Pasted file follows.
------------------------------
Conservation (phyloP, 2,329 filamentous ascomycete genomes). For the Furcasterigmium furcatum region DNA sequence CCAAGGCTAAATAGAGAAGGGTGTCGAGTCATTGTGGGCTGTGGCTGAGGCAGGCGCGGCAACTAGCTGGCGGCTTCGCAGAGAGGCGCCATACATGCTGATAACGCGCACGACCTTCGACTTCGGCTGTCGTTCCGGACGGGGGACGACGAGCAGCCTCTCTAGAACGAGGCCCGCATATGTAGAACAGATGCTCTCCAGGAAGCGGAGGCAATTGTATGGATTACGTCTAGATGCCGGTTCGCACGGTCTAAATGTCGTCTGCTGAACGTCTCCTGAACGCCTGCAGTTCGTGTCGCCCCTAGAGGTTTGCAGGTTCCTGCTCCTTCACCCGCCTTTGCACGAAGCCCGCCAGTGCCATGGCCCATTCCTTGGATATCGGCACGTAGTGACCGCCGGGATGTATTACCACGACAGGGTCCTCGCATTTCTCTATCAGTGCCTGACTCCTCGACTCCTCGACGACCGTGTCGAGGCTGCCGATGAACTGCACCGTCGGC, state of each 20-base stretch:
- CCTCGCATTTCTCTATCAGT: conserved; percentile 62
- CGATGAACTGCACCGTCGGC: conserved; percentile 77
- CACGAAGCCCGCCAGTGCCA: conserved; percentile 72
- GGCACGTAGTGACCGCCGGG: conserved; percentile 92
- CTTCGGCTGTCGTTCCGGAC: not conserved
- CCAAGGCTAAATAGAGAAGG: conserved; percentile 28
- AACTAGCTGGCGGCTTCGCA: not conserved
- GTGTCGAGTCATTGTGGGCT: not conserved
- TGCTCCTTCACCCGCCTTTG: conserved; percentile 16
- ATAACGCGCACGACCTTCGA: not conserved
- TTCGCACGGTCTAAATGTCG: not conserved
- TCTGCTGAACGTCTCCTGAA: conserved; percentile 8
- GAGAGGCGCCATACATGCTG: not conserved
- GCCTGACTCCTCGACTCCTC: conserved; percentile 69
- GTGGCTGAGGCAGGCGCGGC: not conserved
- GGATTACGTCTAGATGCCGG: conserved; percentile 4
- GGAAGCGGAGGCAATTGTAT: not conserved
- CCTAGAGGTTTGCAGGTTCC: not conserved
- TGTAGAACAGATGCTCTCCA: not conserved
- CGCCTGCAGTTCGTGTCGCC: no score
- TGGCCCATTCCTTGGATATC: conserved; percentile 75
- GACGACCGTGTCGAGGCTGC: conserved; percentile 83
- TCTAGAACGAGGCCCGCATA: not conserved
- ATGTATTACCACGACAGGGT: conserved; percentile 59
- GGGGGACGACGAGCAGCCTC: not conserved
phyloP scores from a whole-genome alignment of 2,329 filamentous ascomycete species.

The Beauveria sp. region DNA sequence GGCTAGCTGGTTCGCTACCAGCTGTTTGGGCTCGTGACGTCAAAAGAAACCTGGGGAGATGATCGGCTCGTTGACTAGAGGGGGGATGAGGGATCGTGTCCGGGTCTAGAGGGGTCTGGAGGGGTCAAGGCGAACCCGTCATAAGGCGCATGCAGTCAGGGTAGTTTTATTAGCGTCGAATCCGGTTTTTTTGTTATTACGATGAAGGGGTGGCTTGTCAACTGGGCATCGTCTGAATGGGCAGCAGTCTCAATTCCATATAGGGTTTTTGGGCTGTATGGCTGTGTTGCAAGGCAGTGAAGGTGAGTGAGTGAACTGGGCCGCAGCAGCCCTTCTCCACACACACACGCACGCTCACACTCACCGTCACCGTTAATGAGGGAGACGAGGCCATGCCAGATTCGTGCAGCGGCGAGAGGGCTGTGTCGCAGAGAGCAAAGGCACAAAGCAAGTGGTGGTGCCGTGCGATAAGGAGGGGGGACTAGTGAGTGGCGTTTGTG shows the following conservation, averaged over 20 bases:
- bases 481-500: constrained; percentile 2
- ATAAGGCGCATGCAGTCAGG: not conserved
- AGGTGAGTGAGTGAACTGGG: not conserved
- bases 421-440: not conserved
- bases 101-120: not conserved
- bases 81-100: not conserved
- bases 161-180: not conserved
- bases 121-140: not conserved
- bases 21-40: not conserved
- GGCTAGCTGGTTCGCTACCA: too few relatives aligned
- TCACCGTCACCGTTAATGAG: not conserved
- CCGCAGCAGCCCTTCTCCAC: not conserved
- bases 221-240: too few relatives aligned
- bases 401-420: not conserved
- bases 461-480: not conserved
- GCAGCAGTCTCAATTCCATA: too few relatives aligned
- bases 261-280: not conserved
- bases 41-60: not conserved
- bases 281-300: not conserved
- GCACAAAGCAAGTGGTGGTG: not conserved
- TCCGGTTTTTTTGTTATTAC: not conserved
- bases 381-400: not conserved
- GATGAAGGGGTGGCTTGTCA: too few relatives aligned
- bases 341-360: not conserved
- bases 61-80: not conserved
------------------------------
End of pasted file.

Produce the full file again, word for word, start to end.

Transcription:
Conservation (phyloP, 2,329 filamentous ascomycete genomes). For the Furcasterigmium furcatum region DNA sequence CCAAGGCTAAATAGAGAAGGGTGTCGAGTCATTGTGGGCTGTGGCTGAGGCAGGCGCGGCAACTAGCTGGCGGCTTCGCAGAGAGGCGCCATACATGCTGATAACGCGCACGACCTTCGACTTCGGCTGTCGTTCCGGACGGGGGACGACGAGCAGCCTCTCTAGAACGAGGCCCGCATATGTAGAACAGATGCTCTCCAGGAAGCGGAGGCAATTGTATGGATTACGTCTAGATGCCGGTTCGCACGGTCTAAATGTCGTCTGCTGAACGTCTCCTGAACGCCTGCAGTTCGTGTCGCCCCTAGAGGTTTGCAGGTTCCTGCTCCTTCACCCGCCTTTGCACGAAGCCCGCCAGTGCCATGGCCCATTCCTTGGATATCGGCACGTAGTGACCGCCGGGATGTATTACCACGACAGGGTCCTCGCATTTCTCTATCAGTGCCTGACTCCTCGACTCCTCGACGACCGTGTCGAGGCTGCCGATGAACTGCACCGTCGGC, state of each 20-base stretch:
- CCTCGCATTTCTCTATCAGT: conserved; percentile 62
- CGATGAACTGCACCGTCGGC: conserved; percentile 77
- CACGAAGCCCGCCAGTGCCA: conserved; percentile 72
- GGCACGTAGTGACCGCCGGG: conserved; percentile 92
- CTTCGGCTGTCGTTCCGGAC: not conserved
- CCAAGGCTAAATAGAGAAGG: conserved; percentile 28
- AACTAGCTGGCGGCTTCGCA: not conserved
- GTGTCGAGTCATTGTGGGCT: not conserved
- TGCTCCTTCACCCGCCTTTG: conserved; percentile 16
- ATAACGCGCACGACCTTCGA: not conserved
- TTCGCACGGTCTAAATGTCG: not conserved
- TCTGCTGAACGTCTCCTGAA: conserved; percentile 8
- GAGAGGCGCCATACATGCTG: not conserved
- GCCTGACTCCTCGACTCCTC: conserved; percentile 69
- GTGGCTGAGGCAGGCGCGGC: not conserved
- GGATTACGTCTAGATGCCGG: conserved; percentile 4
- GGAAGCGGAGGCAATTGTAT: not conserved
- CCTAGAGGTTTGCAGGTTCC: not conserved
- TGTAGAACAGATGCTCTCCA: not conserved
- CGCCTGCAGTTCGTGTCGCC: no score
- TGGCCCATTCCTTGGATATC: conserved; percentile 75
- GACGACCGTGTCGAGGCTGC: conserved; percentile 83
- TCTAGAACGAGGCCCGCATA: not conserved
- ATGTATTACCACGACAGGGT: conserved; percentile 59
- GGGGGACGACGAGCAGCCTC: not conserved
phyloP scores from a whole-genome alignment of 2,329 filamentous ascomycete species.

The Beauveria sp. region DNA sequence GGCTAGCTGGTTCGCTACCAGCTGTTTGGGCTCGTGACGTCAAAAGAAACCTGGGGAGATGATCGGCTCGTTGACTAGAGGGGGGATGAGGGATCGTGTCCGGGTCTAGAGGGGTCTGGAGGGGTCAAGGCGAACCCGTCATAAGGCGCATGCAGTCAGGGTAGTTTTATTAGCGTCGAATCCGGTTTTTTTGTTATTACGATGAAGGGGTGGCTTGTCAACTGGGCATCGTCTGAATGGGCAGCAGTCTCAATTCCATATAGGGTTTTTGGGCTGTATGGCTGTGTTGCAAGGCAGTGAAGGTGAGTGAGTGAACTGGGCCGCAGCAGCCCTTCTCCACACACACACGCACGCTCACACTCACCGTCACCGTTAATGAGGGAGACGAGGCCATGCCAGATTCGTGCAGCGGCGAGAGGGCTGTGTCGCAGAGAGCAAAGGCACAAAGCAAGTGGTGGTGCCGTGCGATAAGGAGGGGGGACTAGTGAGTGGCGTTTGTG shows the following conservation, averaged over 20 bases:
- bases 481-500: constrained; percentile 2
- ATAAGGCGCATGCAGTCAGG: not conserved
- AGGTGAGTGAGTGAACTGGG: not conserved
- bases 421-440: not conserved
- bases 101-120: not conserved
- bases 81-100: not conserved
- bases 161-180: not conserved
- bases 121-140: not conserved
- bases 21-40: not conserved
- GGCTAGCTGGTTCGCTACCA: too few relatives aligned
- TCACCGTCACCGTTAATGAG: not conserved
- CCGCAGCAGCCCTTCTCCAC: not conserved
- bases 221-240: too few relatives aligned
- bases 401-420: not conserved
- bases 461-480: not conserved
- GCAGCAGTCTCAATTCCATA: too few relatives aligned
- bases 261-280: not conserved
- bases 41-60: not conserved
- bases 281-300: not conserved
- GCACAAAGCAAGTGGTGGTG: not conserved
- TCCGGTTTTTTTGTTATTAC: not conserved
- bases 381-400: not conserved
- GATGAAGGGGTGGCTTGTCA: too few relatives aligned
- bases 341-360: not conserved
- bases 61-80: not conserved